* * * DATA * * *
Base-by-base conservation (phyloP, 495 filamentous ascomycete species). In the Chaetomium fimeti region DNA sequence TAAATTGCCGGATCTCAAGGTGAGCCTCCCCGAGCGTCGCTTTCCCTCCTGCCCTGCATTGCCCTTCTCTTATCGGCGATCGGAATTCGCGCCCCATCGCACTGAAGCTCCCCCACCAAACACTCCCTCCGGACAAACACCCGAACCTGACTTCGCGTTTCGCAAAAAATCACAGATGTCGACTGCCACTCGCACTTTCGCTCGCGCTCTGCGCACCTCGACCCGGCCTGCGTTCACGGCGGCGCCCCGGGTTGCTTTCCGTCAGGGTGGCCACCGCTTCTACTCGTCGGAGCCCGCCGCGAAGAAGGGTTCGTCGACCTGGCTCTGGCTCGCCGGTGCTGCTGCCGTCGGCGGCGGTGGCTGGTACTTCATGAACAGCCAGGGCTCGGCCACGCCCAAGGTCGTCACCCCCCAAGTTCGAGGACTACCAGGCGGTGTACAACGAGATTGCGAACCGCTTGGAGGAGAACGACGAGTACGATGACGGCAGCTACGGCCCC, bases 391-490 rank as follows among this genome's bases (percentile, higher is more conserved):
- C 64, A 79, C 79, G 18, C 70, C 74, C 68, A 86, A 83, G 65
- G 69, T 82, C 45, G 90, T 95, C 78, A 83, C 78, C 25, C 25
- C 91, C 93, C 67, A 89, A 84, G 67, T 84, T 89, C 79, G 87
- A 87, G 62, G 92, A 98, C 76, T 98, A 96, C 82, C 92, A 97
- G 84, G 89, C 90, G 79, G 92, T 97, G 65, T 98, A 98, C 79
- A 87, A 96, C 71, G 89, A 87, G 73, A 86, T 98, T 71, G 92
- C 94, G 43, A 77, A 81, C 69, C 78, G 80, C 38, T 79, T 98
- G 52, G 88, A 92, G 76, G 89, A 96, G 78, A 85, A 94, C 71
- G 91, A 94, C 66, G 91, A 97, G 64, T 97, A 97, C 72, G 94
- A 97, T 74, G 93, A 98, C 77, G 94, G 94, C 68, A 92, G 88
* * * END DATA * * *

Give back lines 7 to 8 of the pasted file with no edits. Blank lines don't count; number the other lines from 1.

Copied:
- A 87, A 96, C 71, G 89, A 87, G 73, A 86, T 98, T 71, G 92
- C 94, G 43, A 77, A 81, C 69, C 78, G 80, C 38, T 79, T 98